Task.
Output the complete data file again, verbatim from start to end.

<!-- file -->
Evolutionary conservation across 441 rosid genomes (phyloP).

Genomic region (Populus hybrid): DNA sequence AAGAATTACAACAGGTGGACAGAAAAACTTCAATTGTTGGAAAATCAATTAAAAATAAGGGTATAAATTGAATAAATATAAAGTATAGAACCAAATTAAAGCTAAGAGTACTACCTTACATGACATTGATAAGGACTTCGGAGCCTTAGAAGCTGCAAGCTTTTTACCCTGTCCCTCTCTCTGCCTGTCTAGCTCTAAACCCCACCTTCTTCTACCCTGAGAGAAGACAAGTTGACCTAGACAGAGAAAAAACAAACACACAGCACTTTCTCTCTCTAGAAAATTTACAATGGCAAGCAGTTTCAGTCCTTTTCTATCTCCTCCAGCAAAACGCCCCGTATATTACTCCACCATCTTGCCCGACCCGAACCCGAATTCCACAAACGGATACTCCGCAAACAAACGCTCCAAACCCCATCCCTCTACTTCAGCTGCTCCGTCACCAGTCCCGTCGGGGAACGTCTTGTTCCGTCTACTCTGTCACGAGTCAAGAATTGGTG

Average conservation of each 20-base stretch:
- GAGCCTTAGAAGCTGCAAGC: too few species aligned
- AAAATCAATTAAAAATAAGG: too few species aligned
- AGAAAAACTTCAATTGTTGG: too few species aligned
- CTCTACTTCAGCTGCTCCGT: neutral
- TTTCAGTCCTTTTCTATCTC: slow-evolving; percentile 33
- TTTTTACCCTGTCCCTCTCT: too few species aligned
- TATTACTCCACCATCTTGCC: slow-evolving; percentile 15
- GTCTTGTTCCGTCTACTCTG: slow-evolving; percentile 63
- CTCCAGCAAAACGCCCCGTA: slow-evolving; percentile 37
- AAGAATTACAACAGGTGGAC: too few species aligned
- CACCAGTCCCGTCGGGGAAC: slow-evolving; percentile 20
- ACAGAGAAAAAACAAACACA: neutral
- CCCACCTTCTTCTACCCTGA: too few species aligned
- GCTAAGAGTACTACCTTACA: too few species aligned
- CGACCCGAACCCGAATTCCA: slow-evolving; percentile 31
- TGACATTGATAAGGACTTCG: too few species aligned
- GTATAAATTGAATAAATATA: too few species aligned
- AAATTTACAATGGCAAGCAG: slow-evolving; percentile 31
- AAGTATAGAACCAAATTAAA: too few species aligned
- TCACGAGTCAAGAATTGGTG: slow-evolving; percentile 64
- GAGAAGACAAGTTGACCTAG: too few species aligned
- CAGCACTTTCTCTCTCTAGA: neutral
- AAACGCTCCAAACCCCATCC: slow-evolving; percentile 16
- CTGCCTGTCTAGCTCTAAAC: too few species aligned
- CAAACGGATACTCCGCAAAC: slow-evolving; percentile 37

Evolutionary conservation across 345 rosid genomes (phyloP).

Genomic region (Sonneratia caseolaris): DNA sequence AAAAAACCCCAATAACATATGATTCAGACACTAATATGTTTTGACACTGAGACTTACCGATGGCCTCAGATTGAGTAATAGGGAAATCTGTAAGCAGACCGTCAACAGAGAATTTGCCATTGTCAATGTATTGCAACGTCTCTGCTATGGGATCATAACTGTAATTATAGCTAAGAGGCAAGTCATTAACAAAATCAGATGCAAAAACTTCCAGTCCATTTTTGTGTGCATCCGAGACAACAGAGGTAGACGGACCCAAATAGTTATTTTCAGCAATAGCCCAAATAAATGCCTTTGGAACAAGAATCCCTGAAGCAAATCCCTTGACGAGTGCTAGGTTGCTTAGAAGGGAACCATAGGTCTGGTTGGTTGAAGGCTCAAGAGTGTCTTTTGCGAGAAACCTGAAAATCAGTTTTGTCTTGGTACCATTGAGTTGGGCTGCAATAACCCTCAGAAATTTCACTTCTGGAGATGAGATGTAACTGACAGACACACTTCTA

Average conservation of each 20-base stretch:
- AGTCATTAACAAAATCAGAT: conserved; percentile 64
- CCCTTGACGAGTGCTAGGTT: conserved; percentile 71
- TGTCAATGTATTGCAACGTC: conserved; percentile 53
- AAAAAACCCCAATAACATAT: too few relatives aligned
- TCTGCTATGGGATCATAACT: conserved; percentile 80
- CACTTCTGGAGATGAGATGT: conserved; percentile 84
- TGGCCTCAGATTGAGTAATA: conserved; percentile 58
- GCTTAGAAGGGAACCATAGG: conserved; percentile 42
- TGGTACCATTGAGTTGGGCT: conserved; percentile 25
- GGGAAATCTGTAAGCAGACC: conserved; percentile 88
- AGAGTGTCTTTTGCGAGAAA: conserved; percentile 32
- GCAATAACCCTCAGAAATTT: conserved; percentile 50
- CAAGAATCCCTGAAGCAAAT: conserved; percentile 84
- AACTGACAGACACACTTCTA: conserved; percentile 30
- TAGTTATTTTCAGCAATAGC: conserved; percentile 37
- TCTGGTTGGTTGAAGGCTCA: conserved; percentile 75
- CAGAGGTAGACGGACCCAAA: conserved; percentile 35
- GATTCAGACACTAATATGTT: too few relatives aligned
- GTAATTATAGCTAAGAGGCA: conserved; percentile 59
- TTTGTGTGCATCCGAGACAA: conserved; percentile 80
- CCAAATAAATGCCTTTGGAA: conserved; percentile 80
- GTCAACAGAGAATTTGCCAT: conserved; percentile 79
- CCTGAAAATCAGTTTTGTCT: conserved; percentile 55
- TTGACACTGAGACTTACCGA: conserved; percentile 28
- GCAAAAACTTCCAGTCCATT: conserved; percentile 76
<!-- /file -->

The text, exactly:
Evolutionary conservation across 441 rosid genomes (phyloP).

Genomic region (Populus hybrid): DNA sequence AAGAATTACAACAGGTGGACAGAAAAACTTCAATTGTTGGAAAATCAATTAAAAATAAGGGTATAAATTGAATAAATATAAAGTATAGAACCAAATTAAAGCTAAGAGTACTACCTTACATGACATTGATAAGGACTTCGGAGCCTTAGAAGCTGCAAGCTTTTTACCCTGTCCCTCTCTCTGCCTGTCTAGCTCTAAACCCCACCTTCTTCTACCCTGAGAGAAGACAAGTTGACCTAGACAGAGAAAAAACAAACACACAGCACTTTCTCTCTCTAGAAAATTTACAATGGCAAGCAGTTTCAGTCCTTTTCTATCTCCTCCAGCAAAACGCCCCGTATATTACTCCACCATCTTGCCCGACCCGAACCCGAATTCCACAAACGGATACTCCGCAAACAAACGCTCCAAACCCCATCCCTCTACTTCAGCTGCTCCGTCACCAGTCCCGTCGGGGAACGTCTTGTTCCGTCTACTCTGTCACGAGTCAAGAATTGGTG

Average conservation of each 20-base stretch:
- GAGCCTTAGAAGCTGCAAGC: too few species aligned
- AAAATCAATTAAAAATAAGG: too few species aligned
- AGAAAAACTTCAATTGTTGG: too few species aligned
- CTCTACTTCAGCTGCTCCGT: neutral
- TTTCAGTCCTTTTCTATCTC: slow-evolving; percentile 33
- TTTTTACCCTGTCCCTCTCT: too few species aligned
- TATTACTCCACCATCTTGCC: slow-evolving; percentile 15
- GTCTTGTTCCGTCTACTCTG: slow-evolving; percentile 63
- CTCCAGCAAAACGCCCCGTA: slow-evolving; percentile 37
- AAGAATTACAACAGGTGGAC: too few species aligned
- CACCAGTCCCGTCGGGGAAC: slow-evolving; percentile 20
- ACAGAGAAAAAACAAACACA: neutral
- CCCACCTTCTTCTACCCTGA: too few species aligned
- GCTAAGAGTACTACCTTACA: too few species aligned
- CGACCCGAACCCGAATTCCA: slow-evolving; percentile 31
- TGACATTGATAAGGACTTCG: too few species aligned
- GTATAAATTGAATAAATATA: too few species aligned
- AAATTTACAATGGCAAGCAG: slow-evolving; percentile 31
- AAGTATAGAACCAAATTAAA: too few species aligned
- TCACGAGTCAAGAATTGGTG: slow-evolving; percentile 64
- GAGAAGACAAGTTGACCTAG: too few species aligned
- CAGCACTTTCTCTCTCTAGA: neutral
- AAACGCTCCAAACCCCATCC: slow-evolving; percentile 16
- CTGCCTGTCTAGCTCTAAAC: too few species aligned
- CAAACGGATACTCCGCAAAC: slow-evolving; percentile 37

Evolutionary conservation across 345 rosid genomes (phyloP).

Genomic region (Sonneratia caseolaris): DNA sequence AAAAAACCCCAATAACATATGATTCAGACACTAATATGTTTTGACACTGAGACTTACCGATGGCCTCAGATTGAGTAATAGGGAAATCTGTAAGCAGACCGTCAACAGAGAATTTGCCATTGTCAATGTATTGCAACGTCTCTGCTATGGGATCATAACTGTAATTATAGCTAAGAGGCAAGTCATTAACAAAATCAGATGCAAAAACTTCCAGTCCATTTTTGTGTGCATCCGAGACAACAGAGGTAGACGGACCCAAATAGTTATTTTCAGCAATAGCCCAAATAAATGCCTTTGGAACAAGAATCCCTGAAGCAAATCCCTTGACGAGTGCTAGGTTGCTTAGAAGGGAACCATAGGTCTGGTTGGTTGAAGGCTCAAGAGTGTCTTTTGCGAGAAACCTGAAAATCAGTTTTGTCTTGGTACCATTGAGTTGGGCTGCAATAACCCTCAGAAATTTCACTTCTGGAGATGAGATGTAACTGACAGACACACTTCTA

Average conservation of each 20-base stretch:
- AGTCATTAACAAAATCAGAT: conserved; percentile 64
- CCCTTGACGAGTGCTAGGTT: conserved; percentile 71
- TGTCAATGTATTGCAACGTC: conserved; percentile 53
- AAAAAACCCCAATAACATAT: too few relatives aligned
- TCTGCTATGGGATCATAACT: conserved; percentile 80
- CACTTCTGGAGATGAGATGT: conserved; percentile 84
- TGGCCTCAGATTGAGTAATA: conserved; percentile 58
- GCTTAGAAGGGAACCATAGG: conserved; percentile 42
- TGGTACCATTGAGTTGGGCT: conserved; percentile 25
- GGGAAATCTGTAAGCAGACC: conserved; percentile 88
- AGAGTGTCTTTTGCGAGAAA: conserved; percentile 32
- GCAATAACCCTCAGAAATTT: conserved; percentile 50
- CAAGAATCCCTGAAGCAAAT: conserved; percentile 84
- AACTGACAGACACACTTCTA: conserved; percentile 30
- TAGTTATTTTCAGCAATAGC: conserved; percentile 37
- TCTGGTTGGTTGAAGGCTCA: conserved; percentile 75
- CAGAGGTAGACGGACCCAAA: conserved; percentile 35
- GATTCAGACACTAATATGTT: too few relatives aligned
- GTAATTATAGCTAAGAGGCA: conserved; percentile 59
- TTTGTGTGCATCCGAGACAA: conserved; percentile 80
- CCAAATAAATGCCTTTGGAA: conserved; percentile 80
- GTCAACAGAGAATTTGCCAT: conserved; percentile 79
- CCTGAAAATCAGTTTTGTCT: conserved; percentile 55
- TTGACACTGAGACTTACCGA: conserved; percentile 28
- GCAAAAACTTCCAGTCCATT: conserved; percentile 76